At the mid-point of the major UN climate change negotiations in Cancún, Mexico, there have already been flare-ups over how funding for climate adaptation is delivered. The biggest shock has been Japan’s announcement that it will not support an extension of the existing Kyoto climate treaty. That gives a huge boost to the accord. US diplomatic wheeling and dealing may, it seems, be bearing fruit.

    • joe90 7.1

      It’s a war on science and it’s being led by the likes of James Inhofe, a fundamental christian with ties to the Dominionist movement.
      Inhofe thinks that all this science stuff is just a hoax orchestrated by the United Nations to trick the US into ceding sovereignty to a New World Order with, naturally, the UN in charge.

      Inhofe boasts, “Nothing is going to happen in Cancun at the UN Climate party and everyone knows it.”

      • Bill 7.1.1

        I agree there’s a concerted effort to discredit the science. But I think that’s secondary…a tactic by those in power.

        The principle problem for us is that those in power want to preserve their power. Which means preserving the market they derive power from. So we are blind sided, confounded and smoke screened while being offered market based solutions to climate collapse. We are not to cast a querying eye on the blindingly obvious, which just happens to be that very thing elite power relies on; the market and the industrial activity that it determines.

  8. just saying 8

    http://liberation.typepad.com/liberation/2010/12/pansy-wongs-dubious-solicitation-of-political-funding.html#more

    The header says it all. “Pansy wong’s dubious solicitation of political fundraising”.

    Great work from the ever-diligent Edwards.

    • ianmac 8.1

      In summing up, Mr Edwards says that there are numerous ways that money can be donated, including buying goods and services like buying John Key’s tie for $50,000. Thus it is a sale not a donation. Such things are murky but not necessarily illegal.
      It seems strange to me that Parliament,the highest court in the land, writes law that must be clear and unambiguous, yet year after year cannot write law which is clear and unambiguous about its own funding! Vested interest perhaps?

  9. Sean Brooks 9

    Go the Phoenix!!

  10. Pascal's bookie 10

    heh. Old man McCain gets slapped around the chops by the SecDef and the Chairman of the Joint Chief of Staff…

    http://www.newshoggers.com/blog/2010/12/mccain-challenges-gates-mullen-on-dadt.html

  11. prism 11

    Just heard a talk about rubbish, plastic in the oceans, something called ghost nets too. And an area north of Hawaii where there is a convergence. It would be good if the seemingly numerous people who live on yachts came together to help the ocean where they live. They could trawl for some each day which would start reducing the quantity and there would be disposal units in ports that would measure quantities put in so stats could be kept. And of course put next to nothing over the side themselves. An encouragement would be sponsorship from alcohol or boat gear companies that would give discounts or special offers to those bearing receipts for disposed rubbish.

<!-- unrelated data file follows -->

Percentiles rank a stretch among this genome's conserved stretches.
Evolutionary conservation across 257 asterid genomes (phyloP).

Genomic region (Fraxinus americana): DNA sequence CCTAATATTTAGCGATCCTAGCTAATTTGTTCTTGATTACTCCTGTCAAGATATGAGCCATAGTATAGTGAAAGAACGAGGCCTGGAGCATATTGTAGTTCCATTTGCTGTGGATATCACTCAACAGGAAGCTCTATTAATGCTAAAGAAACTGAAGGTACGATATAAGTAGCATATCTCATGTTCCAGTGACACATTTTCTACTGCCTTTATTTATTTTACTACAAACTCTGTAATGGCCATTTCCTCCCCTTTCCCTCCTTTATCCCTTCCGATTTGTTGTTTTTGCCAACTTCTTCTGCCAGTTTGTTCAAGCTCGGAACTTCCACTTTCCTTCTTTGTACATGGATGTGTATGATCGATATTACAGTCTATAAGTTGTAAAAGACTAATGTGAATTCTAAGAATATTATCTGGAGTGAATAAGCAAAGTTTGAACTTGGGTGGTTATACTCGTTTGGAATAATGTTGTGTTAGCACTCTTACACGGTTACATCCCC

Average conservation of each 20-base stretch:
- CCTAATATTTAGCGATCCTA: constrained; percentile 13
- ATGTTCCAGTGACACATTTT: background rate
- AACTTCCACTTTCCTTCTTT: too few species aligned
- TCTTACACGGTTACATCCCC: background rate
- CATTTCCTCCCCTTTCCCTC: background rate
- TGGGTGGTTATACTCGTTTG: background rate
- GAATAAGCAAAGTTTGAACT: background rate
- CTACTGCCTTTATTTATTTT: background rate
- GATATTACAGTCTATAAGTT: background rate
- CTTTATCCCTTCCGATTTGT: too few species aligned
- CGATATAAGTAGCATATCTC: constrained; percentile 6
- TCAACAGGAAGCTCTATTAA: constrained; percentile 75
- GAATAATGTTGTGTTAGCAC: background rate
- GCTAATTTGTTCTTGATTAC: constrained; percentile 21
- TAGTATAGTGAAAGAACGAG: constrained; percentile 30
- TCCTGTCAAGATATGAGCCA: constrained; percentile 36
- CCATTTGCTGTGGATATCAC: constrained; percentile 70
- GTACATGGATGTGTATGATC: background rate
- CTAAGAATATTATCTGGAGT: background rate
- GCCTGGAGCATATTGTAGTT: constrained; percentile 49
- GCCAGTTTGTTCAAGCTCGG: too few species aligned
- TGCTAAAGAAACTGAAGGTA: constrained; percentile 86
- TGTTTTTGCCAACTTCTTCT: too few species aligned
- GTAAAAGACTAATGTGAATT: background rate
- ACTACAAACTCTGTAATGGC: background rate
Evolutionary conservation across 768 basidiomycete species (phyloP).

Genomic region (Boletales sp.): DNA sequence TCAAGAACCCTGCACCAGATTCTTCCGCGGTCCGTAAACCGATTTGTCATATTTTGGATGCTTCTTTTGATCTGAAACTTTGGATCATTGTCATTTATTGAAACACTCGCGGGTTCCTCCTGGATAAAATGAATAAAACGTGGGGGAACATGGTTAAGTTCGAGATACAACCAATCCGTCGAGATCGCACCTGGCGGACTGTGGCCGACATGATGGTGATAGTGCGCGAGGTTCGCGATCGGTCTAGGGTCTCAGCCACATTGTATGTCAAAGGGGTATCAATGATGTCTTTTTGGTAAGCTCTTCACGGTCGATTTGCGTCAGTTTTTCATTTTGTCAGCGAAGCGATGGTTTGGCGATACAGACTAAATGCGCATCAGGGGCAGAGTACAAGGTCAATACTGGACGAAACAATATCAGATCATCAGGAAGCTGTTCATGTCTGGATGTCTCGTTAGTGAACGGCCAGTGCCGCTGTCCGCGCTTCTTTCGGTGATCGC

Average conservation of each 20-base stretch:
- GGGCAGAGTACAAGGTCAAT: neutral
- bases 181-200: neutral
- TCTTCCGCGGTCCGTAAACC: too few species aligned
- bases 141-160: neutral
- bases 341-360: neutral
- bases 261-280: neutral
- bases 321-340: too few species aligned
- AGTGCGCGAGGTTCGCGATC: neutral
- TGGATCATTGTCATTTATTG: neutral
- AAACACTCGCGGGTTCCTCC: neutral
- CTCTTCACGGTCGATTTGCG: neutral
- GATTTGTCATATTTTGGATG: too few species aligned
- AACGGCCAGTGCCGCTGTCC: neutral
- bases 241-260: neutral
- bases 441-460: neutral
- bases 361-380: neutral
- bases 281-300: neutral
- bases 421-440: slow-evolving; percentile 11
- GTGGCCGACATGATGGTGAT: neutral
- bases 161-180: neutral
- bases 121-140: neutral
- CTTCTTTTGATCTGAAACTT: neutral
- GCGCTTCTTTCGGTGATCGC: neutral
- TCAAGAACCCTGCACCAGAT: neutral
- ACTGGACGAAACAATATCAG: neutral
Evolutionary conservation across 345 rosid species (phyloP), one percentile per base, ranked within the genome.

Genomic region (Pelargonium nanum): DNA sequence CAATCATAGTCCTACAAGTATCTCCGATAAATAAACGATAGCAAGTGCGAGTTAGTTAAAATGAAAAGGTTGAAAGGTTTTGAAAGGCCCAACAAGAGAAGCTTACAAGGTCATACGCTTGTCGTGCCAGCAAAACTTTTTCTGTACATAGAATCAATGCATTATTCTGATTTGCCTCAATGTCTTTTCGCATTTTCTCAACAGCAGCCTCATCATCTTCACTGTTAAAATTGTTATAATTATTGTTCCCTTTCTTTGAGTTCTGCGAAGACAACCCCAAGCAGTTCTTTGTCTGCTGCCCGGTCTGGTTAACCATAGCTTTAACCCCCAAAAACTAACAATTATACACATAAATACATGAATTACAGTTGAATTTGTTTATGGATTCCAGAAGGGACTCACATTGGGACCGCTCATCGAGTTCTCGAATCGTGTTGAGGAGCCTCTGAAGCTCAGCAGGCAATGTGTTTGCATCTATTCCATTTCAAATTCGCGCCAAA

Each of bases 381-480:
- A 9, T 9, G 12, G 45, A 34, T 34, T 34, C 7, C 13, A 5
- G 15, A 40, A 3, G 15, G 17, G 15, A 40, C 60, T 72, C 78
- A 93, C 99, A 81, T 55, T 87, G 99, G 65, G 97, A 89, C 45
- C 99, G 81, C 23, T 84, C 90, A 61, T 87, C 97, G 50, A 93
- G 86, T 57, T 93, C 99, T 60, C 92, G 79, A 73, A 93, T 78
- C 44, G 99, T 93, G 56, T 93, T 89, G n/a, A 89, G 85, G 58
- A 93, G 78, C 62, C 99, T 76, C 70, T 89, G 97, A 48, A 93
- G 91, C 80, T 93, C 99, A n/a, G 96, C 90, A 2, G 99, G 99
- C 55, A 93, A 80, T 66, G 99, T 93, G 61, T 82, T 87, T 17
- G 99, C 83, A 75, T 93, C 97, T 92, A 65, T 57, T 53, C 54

It would be a bit like what Surf Aid have for countries with their favourite surfing spots. A response that is human thinking at a high level. The organisation could be called Sea Clear or something.

    • Bill 11.1

      The plastic gyre you refer to is made from plastic that has broken down into tiny irretrievable bits. Can’t even see most of it with the naked eye. It’s like a soup. There is one in the Atlantic too.

      On the bright side, there are no red bits of plastic. They get cleaned out while still quite sizeable by sea birds mistaking them for food. On the downside, the birds die with a gut full of plastic. On the upside, a lot of them die on land….maybe.

  12. Logie97 12

    For those sport lovers who have been watching the Ashes.
    Put some money on Alistair Cook batting on each of the 5 days.
    Boycott has done it before. Could be worth a few bob.

  13. Bill 13

    What’d’ya reckon Bill?

    Wonder what constitutes ‘false accounting’ in relation to an MP claiming a housing allowance? Could this be a rare occasion where I’d be quite happy for NZ to follow ‘mother England’?

    A former Labour MP faces several years in jail after becoming the first politician to be convicted of fiddling his parliamentary expenses.

    David Chaytor, who had been due to stand trial on Monday, changed a previous plea as he admitted three charges of false accounting involving a total of £18,350 of expenses claims.

    He claimed £12,925 in rent on a flat he owned and £5,425 for rent on his mother’s house, and falsely charged £1,950 for computer support services.

    http://www.independent.co.uk/news/uk/crime/mp-faces-prison-after-admitting-expenses-fraud-2151107.html

  14. higherstandard 14

    Has Matt paid his workers’ tax bill yet ?

    [lprent: Have you managed to read the post yet? You haven’t responded to anything in it. Not to mention that your dogwhistle is inaccurate – in fact I’d call it a lie from an idiot. It is Unite that owes the IRD. Unite doesn’t owe their workers.

    But this is a straight diversion troll, completely off-topic – sending to OpenMike. If I see another troll that is so blatant I’m going to give you a early long holiday. ]